The Resurrection Of Makoto Tamada
Once HRC's Golden Boy, and thought to be the Japanese rider capable of winning the title for Honda after the sad demise of Dajiro Katoh, Tamada failed utterly on Michelins. He complained constantly of a lack of confidence in the front end, after switching to Michelins, and was constantly the final Michelin finisher in 2006. But here's a little food for thought: Carlos Checa settled on a front Dunlop tire early on in the season, and was happy enough with it not to bother changing it, concentrating his efforts on developing rear tires instead. With Tamada now using Checa's front Dunlop, expect him to regain confidence in the front end, and to start flying again in 2007. Tamada will finish further up the standings in 2007 than he did in 2006.
Stoner Will Crash
Predicting that Casey Stoner will crash in 2007 is about as difficult as predicting it might be quite hot out in Sepang. But of Stoner's 5 race crashes in 2006, all 5 of them were due to Stoner losing the front end. With the Bridgestone generally accepted as a better front tire than the Michelin he used last season, Stoner will fall off less, finish more, and become a more regular sight on the podium.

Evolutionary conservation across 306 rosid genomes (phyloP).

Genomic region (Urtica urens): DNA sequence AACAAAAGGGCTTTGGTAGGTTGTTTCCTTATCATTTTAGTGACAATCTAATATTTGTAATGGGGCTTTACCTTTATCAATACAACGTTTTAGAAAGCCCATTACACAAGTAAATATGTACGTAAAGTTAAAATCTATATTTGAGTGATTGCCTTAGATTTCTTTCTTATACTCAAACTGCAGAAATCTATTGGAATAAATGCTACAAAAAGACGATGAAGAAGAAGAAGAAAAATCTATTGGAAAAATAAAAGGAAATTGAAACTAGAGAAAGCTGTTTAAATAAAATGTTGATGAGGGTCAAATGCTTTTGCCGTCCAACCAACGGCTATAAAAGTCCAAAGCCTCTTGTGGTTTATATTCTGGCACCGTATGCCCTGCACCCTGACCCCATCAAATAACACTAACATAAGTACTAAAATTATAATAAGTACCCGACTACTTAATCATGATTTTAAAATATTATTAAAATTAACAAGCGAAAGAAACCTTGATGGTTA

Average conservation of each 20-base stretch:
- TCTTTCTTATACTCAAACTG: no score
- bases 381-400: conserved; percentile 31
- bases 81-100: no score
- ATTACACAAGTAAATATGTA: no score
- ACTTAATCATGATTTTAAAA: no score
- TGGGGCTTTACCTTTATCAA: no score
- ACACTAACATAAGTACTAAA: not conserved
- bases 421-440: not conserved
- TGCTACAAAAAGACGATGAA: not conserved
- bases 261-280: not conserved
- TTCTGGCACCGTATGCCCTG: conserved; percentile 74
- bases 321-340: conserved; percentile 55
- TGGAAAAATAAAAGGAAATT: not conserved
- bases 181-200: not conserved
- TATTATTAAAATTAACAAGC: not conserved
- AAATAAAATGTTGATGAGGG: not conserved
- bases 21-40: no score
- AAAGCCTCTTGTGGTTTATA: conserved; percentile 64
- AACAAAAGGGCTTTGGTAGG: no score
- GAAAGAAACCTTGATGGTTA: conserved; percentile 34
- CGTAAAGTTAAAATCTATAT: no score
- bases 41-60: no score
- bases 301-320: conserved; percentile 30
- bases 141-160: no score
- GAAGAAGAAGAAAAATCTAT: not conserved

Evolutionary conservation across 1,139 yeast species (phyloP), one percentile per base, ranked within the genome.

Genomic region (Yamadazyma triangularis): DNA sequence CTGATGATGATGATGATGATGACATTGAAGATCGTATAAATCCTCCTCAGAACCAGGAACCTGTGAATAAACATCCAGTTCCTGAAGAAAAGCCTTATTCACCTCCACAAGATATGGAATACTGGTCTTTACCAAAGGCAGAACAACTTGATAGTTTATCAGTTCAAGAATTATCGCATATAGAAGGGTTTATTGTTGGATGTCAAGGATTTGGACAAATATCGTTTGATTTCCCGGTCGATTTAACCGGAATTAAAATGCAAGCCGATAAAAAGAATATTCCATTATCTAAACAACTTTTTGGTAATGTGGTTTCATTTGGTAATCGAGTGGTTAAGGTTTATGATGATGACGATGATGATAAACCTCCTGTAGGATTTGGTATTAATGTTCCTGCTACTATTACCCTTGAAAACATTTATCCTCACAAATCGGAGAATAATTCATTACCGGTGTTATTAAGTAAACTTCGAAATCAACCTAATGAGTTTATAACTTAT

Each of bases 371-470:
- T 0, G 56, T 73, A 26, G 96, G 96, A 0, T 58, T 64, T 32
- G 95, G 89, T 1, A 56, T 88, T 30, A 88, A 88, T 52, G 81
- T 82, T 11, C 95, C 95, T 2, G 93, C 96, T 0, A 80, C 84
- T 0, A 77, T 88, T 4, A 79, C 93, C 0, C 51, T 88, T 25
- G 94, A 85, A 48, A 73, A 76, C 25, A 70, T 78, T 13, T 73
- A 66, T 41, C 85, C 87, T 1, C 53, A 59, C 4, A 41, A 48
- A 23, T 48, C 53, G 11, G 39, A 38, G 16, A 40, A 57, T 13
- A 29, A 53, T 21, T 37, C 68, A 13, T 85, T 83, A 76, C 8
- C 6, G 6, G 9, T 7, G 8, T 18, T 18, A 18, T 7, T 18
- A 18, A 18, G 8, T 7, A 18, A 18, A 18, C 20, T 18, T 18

Rookie Of The Year: Sylvain Guintoli
This is actually cheating. Guintoli will be the only rookie in MotoGP. All the other "new" riders in the class have already ridden. Still, you might be able to find a bookie to take the bet...
Hayden To Be Top Honda
There has been concerted criticism of Nicky Hayden since winning the world title. The statistic most often quoted is the fact that Troy Bayliss, who rode one race in MotoGP in 2006, led for more laps (30) than Hayden did all year. But this neat little number misses the fact that Hayden spent much of the year defending his championship lead, rather than going for wins, while at the same time trying to develop the bike which was to become the Honda 800cc RC212V. In 2007, Hayden will have fewer development duties, and a freer hand just to race. What's more, he'll have the Number One plate on his machine, and that means more to Hayden than many people think. He will want to defend the Number One plate with dignity, which means going out and riding the wheels off the bike, preferring to risk it all for the win, rather than stay on board and podium. Hayden's title defense will remove any question marks about the way he won the championship.